Reading Human Biomechanics Data into R
Efficient management and analysis of large datasets is an ongoing issue within human biomechanics research. Analysing how people move using 3D motion capture, ground reaction forces and electromyography produces large amounts of complex data. This is often multiplied many times over depending on the number of movement trials and lab visits that are taking place in the work. Alongside this, the statistical and clinically meaningful outputs of participant data gathered in one lab is often insufficient. Combining human biomechanical lab outputs into an integrated database, could provide a large resource for data driven analysis and identify important trends within musculoskeletal conditions and treatment effectiveness.
Most research scientists deal with the data management conundrum to some degree. While many universities will support data management, analysis and software programme training, it’s often difficult to apply these principles into your own research data in a meaningful way.
Learning to code
The Research Software Camp Learning to Code programme organised by the Software Sustainability Institute allows you to benefit from a one-to-one mentorship for 2 months leading up to the Camp. The aim for this is to set some achievable goals within that time that can later be showcased at the Camp while potentially creating new research networks. I was paired with Dr Heather Turner, an EPSRC Research Software Engineer Fellow based at the University of Warwick who has expertise, knowledge and enthusiasm in statistical computing with R – an open source data software platform. Our goal was to get me to a stage where I was comfortable to play around with scripts, work on reading in a set of example biomechanics data and plot them into wavelengths. We set a structure for regular meetings and tutorial-based resources to work through that would be an introduction into working on sets of biomechanics data within R.
With minimal R experience, working through these resources with the benefit of regular meetings with Heather, was a productive escape from other research work. Similar to learning a new language, it will require time and effort before it’s part of my regular research practice. However, it turns out that graph visualisations in R are really satisfying, and the ggplot2 package has a big range of aesthetically pleasing plotting options for your data.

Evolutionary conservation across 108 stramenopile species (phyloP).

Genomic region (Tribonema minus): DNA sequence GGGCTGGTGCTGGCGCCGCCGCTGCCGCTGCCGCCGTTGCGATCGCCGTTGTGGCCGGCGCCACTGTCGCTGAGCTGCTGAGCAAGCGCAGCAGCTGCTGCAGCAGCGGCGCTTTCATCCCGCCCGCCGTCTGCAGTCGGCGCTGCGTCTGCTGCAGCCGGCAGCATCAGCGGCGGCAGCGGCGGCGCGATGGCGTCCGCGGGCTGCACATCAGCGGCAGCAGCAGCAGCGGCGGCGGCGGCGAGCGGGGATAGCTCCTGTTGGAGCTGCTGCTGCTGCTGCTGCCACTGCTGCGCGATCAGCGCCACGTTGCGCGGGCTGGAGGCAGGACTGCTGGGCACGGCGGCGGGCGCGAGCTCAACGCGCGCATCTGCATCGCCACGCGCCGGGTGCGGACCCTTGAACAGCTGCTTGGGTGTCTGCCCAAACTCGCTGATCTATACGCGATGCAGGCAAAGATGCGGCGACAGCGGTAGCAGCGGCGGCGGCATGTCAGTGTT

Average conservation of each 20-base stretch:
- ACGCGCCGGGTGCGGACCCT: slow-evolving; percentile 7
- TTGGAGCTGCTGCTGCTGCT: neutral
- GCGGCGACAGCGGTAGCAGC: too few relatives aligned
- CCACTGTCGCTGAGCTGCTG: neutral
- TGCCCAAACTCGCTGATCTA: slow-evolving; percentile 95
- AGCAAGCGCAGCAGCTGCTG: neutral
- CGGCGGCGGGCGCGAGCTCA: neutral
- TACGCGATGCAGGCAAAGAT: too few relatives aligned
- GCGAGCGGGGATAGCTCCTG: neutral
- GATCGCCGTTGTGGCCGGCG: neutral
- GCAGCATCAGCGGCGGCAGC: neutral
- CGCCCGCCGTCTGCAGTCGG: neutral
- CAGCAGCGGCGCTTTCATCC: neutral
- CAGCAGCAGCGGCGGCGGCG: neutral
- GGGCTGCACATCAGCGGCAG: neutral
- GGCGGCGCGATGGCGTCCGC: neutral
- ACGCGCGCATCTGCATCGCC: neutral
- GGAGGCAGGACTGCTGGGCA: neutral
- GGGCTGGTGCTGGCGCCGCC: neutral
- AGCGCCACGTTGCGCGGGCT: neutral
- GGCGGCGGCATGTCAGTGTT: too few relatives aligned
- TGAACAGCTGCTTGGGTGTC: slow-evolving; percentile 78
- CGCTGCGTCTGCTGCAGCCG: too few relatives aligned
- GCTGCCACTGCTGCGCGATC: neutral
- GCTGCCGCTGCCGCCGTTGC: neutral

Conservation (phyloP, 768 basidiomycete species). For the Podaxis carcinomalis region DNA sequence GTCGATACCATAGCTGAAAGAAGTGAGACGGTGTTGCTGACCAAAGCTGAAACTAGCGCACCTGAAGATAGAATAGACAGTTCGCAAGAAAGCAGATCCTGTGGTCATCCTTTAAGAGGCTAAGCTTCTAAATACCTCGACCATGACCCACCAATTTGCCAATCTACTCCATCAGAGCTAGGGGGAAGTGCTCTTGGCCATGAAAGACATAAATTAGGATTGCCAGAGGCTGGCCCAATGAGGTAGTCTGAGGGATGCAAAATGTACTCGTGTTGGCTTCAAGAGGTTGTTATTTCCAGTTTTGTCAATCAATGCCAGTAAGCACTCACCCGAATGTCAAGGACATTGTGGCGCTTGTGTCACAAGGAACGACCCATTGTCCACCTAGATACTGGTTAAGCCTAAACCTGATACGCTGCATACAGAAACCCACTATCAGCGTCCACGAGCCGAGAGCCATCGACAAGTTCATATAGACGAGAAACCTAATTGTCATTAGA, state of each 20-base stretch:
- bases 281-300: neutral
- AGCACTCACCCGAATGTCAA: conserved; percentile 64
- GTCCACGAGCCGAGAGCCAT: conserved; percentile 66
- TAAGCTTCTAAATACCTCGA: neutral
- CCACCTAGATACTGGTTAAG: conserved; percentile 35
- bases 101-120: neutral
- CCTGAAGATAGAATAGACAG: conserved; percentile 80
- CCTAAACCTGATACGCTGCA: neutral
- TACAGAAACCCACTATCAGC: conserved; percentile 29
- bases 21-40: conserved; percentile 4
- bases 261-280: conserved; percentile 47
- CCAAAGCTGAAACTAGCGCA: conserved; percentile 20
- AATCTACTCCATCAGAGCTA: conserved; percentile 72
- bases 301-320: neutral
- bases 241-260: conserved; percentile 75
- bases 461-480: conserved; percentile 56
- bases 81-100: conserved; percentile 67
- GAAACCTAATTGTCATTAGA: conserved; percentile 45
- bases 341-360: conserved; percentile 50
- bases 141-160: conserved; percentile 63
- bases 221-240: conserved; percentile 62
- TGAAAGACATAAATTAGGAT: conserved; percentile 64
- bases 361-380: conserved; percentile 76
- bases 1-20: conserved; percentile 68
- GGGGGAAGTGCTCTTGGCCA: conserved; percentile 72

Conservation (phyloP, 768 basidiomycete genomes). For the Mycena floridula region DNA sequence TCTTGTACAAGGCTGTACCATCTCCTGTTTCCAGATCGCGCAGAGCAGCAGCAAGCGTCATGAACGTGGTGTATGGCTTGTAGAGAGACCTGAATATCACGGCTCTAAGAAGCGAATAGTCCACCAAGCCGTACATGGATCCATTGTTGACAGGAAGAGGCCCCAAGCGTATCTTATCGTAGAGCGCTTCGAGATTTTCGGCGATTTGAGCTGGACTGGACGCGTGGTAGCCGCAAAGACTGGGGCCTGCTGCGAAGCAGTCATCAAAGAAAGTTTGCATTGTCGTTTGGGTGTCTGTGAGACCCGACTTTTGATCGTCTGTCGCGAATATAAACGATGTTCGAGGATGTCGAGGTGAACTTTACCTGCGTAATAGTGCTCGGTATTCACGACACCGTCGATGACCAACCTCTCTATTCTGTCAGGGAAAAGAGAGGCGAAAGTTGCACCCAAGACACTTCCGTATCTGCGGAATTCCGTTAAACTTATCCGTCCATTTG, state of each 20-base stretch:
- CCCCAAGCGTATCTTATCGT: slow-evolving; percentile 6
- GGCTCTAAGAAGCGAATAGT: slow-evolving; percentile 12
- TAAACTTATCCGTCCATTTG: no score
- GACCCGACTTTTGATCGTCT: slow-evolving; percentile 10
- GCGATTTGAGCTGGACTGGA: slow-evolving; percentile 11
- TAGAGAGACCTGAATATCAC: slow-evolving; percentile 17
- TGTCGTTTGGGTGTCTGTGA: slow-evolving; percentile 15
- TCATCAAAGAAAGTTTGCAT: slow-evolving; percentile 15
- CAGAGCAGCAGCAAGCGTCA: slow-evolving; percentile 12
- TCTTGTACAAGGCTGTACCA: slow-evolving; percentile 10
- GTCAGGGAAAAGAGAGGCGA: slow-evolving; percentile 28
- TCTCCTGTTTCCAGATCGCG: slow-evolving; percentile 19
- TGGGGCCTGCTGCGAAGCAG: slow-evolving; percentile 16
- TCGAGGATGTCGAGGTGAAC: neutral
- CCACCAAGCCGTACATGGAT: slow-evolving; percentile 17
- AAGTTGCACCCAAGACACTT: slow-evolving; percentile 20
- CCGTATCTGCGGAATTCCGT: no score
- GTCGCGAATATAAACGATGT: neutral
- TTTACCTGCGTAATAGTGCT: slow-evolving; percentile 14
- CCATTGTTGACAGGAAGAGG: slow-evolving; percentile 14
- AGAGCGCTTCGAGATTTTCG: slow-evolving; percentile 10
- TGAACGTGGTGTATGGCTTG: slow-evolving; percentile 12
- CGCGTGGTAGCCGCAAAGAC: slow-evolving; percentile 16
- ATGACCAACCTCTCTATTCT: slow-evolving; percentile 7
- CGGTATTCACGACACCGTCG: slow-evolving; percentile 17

Working through these R tutorials (linked below) I found the R Studio Cloud Primers most helpful and a great introduction into using ggplot2 functions. This is a freely available resource, with all the necessary packages preloaded into the tutorials with example data and exercises to work through.
Since biomechanics datasets contain a lot of different information, we’ve started by solely looking at a ground reaction force data trial. We used the unipivotr package to help read and tidy the data in R as it facilitates handling spreadsheets with multi-headed data tables. Also used were dplyr, tidyxl and of course, ggplot2. One of the main issues with reading in and plotting this type of data will be the different ways in which it’s organized and this will likely take a lot of playing around with packages, functions and scripts. We’ve started with plotting one of the ground reaction force planes in a walking trial for a participant that’s been normalised to 101 data points (demonstrated below) and for me, it’s an exciting start!
The important thing about this mentorship was the consistency of our meetings and a set plan with weekly and achievable deadlines. The simple yet effective concept of being held accountable for tasks you set, is one that works. I also massively benefited from Heather’s expertise and patience! If you have the opportunity to sign up for something similar, with the SSI or elsewhere, I have found this an effective way to get you going with some software programming skills and applying them into your data and would absolutely recommend it.
R tutorial resources
unipivotr package resources